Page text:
Given the remoteness of the off-campus stations, BDSN data acquisition equipment and systems are designed, configured, and installed so that they are both cost effective and reliable. As a result, the need for regular station visits has been reduced. In 2006-2007 the focus of BSL's technical efforts went toward maintaining and repairing existing instrumentation, stations and infrastructure that was put in place during the early and mid 1990's . While expanding the data acquisition network remains one of the long term goals of BSL, it is equally important to assure integrity of the established network and preserve data quality.
The broadband seismometers installed by BSL are of the first generation and are now approaching 25 years in age. Concurrently, the first generation of broadband dataloggers are now 17 years old. Computer systems are retired long before this age, yet the electronics that form these data acquisition systems are expected to perform without interruption.
SUTB: During 2006-2007, the BSL has received support from the TA for operating permanent stations in northern California. The BSL has provided telemetry for this TA site for the past year and a half. Data are delivered to the BSL datacenter via a radio telemetry link to the BSL station ORV. Beyond the initial setup and deployment, this has involved maintaining the radio telemetry between the seismic site and the radio repeater - a distance of several kilometers. The radios inexplicably lost their connections and control programming several times during the past year. In each instance, they could be reinitialized remotely from Berkeley, and telemetry resumed. Some of this year's support was used for equipment maintenance and to correct telemetry problems. BSL engineers visited both the radio installation and the seismic vault at the TA site, Sutter Buttes (SUTB), many times to maintain and troubleshoot network connectivity.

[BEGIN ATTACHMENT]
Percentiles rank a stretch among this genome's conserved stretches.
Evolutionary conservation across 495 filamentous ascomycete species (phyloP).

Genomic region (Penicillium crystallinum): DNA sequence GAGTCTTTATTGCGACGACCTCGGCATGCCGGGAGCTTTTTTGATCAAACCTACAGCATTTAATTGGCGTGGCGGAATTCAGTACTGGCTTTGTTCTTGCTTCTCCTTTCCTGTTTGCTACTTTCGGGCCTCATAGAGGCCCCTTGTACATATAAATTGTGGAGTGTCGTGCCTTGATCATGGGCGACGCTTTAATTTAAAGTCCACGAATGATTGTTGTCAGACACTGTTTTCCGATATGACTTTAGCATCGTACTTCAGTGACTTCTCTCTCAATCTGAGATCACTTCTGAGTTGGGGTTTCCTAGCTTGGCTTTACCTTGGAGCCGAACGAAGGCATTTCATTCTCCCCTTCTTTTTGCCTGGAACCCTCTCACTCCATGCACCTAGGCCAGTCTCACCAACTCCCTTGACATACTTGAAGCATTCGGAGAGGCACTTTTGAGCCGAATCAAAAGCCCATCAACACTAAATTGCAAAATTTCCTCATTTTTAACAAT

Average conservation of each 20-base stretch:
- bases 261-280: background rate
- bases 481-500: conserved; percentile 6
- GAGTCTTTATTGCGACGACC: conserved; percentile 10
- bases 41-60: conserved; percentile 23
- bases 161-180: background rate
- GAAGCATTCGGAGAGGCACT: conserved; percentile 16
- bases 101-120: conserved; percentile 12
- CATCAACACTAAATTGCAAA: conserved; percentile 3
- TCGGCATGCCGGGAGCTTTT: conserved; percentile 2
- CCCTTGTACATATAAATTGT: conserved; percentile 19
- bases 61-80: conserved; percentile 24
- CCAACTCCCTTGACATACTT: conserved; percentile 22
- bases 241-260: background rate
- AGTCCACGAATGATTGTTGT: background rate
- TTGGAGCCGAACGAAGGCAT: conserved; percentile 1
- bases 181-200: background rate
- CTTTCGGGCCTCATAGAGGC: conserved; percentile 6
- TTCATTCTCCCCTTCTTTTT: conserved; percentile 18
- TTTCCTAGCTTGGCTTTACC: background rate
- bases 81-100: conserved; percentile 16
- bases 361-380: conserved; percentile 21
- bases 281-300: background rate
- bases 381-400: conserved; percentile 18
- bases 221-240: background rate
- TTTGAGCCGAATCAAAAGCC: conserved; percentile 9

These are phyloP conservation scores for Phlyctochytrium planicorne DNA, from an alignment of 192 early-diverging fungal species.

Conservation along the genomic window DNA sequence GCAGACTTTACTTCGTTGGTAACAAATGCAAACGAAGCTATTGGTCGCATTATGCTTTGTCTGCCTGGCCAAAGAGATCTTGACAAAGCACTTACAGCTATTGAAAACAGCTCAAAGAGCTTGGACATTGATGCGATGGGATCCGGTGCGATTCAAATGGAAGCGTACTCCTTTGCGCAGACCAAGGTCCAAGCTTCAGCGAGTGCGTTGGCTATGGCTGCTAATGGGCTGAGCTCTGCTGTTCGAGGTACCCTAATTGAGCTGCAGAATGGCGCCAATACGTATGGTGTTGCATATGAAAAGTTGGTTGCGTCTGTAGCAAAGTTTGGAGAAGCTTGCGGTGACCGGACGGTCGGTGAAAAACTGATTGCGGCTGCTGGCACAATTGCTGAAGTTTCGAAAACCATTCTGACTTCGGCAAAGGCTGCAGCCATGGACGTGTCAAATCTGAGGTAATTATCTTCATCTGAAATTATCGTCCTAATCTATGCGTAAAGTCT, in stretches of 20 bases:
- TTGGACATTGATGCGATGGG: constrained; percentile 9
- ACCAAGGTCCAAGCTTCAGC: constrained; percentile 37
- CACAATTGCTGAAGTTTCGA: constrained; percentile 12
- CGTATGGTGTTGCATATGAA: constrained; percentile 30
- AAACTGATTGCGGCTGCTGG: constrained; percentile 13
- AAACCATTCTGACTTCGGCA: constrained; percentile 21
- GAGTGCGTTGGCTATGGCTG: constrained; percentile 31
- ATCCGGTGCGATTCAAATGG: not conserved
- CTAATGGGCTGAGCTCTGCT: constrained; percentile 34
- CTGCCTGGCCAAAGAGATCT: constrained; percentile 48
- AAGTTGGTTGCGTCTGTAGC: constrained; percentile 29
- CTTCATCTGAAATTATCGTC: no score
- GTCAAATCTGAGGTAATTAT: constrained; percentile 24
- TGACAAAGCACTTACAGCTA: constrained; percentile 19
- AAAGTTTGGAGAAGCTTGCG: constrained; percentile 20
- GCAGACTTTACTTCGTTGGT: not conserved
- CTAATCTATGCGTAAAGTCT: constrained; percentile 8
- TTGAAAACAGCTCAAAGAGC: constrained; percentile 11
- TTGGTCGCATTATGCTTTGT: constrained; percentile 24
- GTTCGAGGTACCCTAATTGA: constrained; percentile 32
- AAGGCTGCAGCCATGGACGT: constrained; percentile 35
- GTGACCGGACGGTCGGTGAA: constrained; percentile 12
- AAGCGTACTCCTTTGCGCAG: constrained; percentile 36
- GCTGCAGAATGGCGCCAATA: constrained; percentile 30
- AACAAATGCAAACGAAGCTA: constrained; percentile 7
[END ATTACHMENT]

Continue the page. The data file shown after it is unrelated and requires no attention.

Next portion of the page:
KCC: At station KCC (Kaiser Creek California) BSL engineers removed the STS-1 seismometers during 2006-2007 and installed an STS-2, and instrument consistent with the specifications of the TA. This provided the opportunity to use the three STS-1 components from Berkeley in the STS-1 electronics upgrade program (REF). During this testing, one of the STS-1 sensors was found to have reduced sensitivity. The instrument was repaired and is scheduled to be reinstalled before the winter of 2007, when the STS-2 is removed.
WENL: The BSL station WENL began operating in 1997. The equipment is installed in a high humidity adit used for storing and aging wine. BSL engineers replaced cables and the STS-2 seismometer this year after a reduction in the instrument's sensitivity (signal levels) was observed. Since WENL was installed, growth and development at the winery caused increases in the background noise levels over the past several years. A search for a suitable replacement site has begun.
HOPS: The BDSN station at Hopland, California, has been operating since October, 1994. The station is located approximately 100 miles northwest of Berkeley. During the current year, BSL engineers visited the station seven times to remove, repair, and replace seismometers and the geodetic GPS (BARD) receiver.